US ad­mits violating hu­man rights

The Star Early Edition - - WORLD -

GENEVA: The US said yes­ter­day it did not con­done tor­ture, but ac­knowl­edged to a UN an­ti­tor­ture watch­dog it had “crossed the line” after the Septem­ber 11 at­tacks.

“In the wake of 9/11 at­tacks, we re­gret­tably did not al­ways live up to our own val­ues. We crossed the line and we take re­spon­si­bil­ity for that,” act­ing US le­gal ad­viser Mary McLeod told the UN com­mit­tee on tor­ture. She was quot­ing US Pres­i­dent Barack Obama.

McLeod was one of about 30 top US of­fi­cials in Geneva for Wash­ing­ton’s first grilling by the com­mit­tee since 2006.

Sev­eral del­e­gates ac­knowl­edged abuses dur­ing the so­called war on ter­ror un­der the pre­vi­ous ad­min­is­tra­tion of George W Bush.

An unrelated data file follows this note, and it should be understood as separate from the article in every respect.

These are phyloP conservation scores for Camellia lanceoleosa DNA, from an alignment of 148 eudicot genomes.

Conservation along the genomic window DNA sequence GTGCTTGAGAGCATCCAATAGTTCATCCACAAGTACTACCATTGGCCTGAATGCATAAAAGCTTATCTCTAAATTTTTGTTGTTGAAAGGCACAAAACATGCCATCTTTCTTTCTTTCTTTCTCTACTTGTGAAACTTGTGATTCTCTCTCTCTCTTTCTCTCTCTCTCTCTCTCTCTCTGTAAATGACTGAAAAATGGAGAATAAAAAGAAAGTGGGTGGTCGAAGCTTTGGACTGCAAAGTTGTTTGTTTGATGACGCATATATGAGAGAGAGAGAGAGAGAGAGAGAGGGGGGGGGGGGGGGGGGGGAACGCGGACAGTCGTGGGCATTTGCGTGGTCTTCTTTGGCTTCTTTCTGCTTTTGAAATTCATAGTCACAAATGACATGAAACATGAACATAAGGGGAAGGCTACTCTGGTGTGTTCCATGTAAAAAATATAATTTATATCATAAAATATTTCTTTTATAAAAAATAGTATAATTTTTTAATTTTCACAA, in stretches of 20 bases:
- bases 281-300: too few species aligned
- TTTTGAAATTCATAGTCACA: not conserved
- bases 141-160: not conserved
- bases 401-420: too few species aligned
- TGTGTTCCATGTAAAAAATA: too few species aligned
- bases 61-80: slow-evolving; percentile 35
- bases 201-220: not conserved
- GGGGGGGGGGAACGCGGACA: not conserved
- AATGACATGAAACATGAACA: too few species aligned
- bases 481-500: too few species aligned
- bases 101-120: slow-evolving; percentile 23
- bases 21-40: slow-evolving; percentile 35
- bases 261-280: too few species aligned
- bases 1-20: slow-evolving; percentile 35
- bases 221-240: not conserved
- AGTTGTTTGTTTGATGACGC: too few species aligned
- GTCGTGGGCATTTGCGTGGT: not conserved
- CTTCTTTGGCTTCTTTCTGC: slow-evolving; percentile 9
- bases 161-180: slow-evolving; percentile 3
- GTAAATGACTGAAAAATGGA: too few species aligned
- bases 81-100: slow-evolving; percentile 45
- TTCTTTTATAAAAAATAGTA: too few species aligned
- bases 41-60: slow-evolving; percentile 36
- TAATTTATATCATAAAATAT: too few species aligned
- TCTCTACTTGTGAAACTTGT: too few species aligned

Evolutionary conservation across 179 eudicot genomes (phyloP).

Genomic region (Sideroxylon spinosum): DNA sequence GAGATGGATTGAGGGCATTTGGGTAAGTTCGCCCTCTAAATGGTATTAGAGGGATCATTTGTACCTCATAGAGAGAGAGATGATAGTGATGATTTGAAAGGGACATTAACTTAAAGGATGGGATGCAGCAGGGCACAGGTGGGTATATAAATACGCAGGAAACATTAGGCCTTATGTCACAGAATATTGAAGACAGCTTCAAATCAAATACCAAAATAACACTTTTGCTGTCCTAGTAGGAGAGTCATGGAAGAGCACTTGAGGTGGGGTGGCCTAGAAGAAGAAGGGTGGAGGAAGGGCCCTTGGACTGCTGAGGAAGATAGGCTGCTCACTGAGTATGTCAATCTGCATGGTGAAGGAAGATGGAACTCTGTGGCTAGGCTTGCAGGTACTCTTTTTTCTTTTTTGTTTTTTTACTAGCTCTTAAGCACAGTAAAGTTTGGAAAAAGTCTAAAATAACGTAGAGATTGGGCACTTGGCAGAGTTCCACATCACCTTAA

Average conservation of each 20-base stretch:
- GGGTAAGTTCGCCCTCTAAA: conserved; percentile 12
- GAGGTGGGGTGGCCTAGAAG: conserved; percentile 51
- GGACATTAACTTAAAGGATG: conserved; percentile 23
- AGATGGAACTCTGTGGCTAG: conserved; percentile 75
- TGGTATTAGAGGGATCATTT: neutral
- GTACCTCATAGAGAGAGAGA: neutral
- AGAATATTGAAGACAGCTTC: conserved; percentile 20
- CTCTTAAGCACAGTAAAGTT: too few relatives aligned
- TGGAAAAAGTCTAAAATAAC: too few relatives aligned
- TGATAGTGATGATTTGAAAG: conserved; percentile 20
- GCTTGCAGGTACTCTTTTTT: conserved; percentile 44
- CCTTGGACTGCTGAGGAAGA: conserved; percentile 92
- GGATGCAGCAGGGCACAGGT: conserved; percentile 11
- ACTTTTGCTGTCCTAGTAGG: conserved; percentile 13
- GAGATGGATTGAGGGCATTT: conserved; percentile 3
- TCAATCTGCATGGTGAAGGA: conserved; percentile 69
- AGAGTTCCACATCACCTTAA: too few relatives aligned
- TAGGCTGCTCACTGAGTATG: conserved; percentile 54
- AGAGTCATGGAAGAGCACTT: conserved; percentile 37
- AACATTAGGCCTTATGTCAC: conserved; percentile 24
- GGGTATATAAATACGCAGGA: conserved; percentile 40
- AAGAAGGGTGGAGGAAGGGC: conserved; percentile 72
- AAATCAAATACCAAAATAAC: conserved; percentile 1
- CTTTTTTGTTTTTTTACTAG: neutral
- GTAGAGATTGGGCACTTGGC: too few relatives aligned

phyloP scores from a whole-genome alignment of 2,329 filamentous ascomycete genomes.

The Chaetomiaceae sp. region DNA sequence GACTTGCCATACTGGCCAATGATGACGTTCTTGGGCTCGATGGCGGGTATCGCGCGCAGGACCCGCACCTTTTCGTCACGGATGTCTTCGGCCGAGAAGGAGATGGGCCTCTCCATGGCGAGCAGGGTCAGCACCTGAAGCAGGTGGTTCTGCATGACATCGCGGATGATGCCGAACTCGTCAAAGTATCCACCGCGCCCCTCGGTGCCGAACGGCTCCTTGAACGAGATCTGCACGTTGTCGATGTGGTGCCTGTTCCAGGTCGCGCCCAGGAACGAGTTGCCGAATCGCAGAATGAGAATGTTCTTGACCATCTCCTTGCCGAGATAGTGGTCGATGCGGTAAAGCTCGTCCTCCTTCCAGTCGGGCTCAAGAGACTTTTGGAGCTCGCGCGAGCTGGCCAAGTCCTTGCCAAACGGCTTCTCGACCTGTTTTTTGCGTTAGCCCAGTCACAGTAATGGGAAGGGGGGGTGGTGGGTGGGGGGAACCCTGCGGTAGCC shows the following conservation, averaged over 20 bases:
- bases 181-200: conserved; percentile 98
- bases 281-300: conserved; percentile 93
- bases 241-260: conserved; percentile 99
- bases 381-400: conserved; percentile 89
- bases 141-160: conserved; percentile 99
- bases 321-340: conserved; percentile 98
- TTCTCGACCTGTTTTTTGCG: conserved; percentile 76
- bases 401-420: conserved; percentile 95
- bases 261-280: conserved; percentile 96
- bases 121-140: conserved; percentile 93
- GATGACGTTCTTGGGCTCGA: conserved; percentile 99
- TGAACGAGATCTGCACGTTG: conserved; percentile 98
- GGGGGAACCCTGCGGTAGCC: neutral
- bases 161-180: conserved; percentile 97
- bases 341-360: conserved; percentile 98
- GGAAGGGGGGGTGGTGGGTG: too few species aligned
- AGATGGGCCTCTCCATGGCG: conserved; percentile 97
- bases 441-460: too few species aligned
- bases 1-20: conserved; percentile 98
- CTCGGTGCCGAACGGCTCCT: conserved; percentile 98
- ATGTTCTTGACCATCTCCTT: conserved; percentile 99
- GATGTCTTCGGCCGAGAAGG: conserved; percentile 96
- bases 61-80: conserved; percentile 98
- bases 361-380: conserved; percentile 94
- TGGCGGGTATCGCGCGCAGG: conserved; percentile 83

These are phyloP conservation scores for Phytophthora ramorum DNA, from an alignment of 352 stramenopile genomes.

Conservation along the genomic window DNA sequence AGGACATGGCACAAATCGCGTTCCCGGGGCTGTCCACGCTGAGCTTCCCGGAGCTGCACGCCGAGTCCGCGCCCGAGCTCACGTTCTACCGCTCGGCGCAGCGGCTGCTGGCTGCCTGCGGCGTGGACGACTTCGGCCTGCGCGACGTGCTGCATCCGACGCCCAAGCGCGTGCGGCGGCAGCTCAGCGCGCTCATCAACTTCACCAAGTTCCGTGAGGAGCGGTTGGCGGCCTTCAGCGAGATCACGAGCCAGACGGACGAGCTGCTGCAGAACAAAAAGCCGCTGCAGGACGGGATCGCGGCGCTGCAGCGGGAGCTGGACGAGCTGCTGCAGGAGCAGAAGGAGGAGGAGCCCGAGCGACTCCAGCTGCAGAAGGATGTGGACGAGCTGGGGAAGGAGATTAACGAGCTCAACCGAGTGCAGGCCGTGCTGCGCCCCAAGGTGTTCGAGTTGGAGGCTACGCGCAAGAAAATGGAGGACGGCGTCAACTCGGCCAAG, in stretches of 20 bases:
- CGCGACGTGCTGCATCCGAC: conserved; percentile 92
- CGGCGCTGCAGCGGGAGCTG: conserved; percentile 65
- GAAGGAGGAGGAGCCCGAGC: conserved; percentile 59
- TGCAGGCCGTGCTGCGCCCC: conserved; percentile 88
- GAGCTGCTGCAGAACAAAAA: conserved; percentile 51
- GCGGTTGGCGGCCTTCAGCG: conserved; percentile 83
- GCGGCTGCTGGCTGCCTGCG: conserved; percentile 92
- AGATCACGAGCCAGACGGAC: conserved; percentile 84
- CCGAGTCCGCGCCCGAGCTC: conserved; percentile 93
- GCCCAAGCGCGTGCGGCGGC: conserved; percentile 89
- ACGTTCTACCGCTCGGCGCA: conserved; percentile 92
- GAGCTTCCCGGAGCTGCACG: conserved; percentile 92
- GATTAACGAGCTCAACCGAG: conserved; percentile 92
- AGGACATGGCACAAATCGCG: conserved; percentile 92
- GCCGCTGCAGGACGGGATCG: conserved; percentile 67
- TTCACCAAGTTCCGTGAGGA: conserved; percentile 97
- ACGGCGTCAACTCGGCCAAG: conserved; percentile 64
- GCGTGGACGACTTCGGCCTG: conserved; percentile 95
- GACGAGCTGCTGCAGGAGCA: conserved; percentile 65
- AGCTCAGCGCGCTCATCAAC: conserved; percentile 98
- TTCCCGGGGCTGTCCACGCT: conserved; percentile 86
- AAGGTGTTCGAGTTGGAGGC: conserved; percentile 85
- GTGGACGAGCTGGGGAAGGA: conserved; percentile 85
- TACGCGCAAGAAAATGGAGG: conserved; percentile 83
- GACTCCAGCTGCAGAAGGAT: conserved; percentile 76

The del­e­ga­tion was ques­tioned about how the coun­try was deal­ing with rec­ti­fy­ing and pro­vid­ing re­dress for ac­knowl­edged abuses dur­ing the “war on ter­ror”.

The US del­e­ga­tion was asked to ex­plain why the US mil­i­tary prison at Guan­tanamo Bay in Cuba re­mains open.

The com­mit­tee mem­bers also ques­tioned the treat­ment of pris­on­ers there, and lack of re­dress for vic­tims abused by US troops at the Abu Ghraib prison in Iraq in the early 2000s.

The com­mit­tee mem­bers raised is­sues of abuses in US prisons, rape in prisons, the use of drawn-out soli­tary con­fine­ment and long years on death row. And they asked how Wash­ing­ton could jus­tify its wide­spread de­ten­tion of non­vi­o­lent, non-crim­i­nal il­le­gal im­mi­grants, in­clud­ing mi­nors.

The com­mit­tee is set to publish its con­clu­sions on Novem­ber 28. – Sapa-AFP

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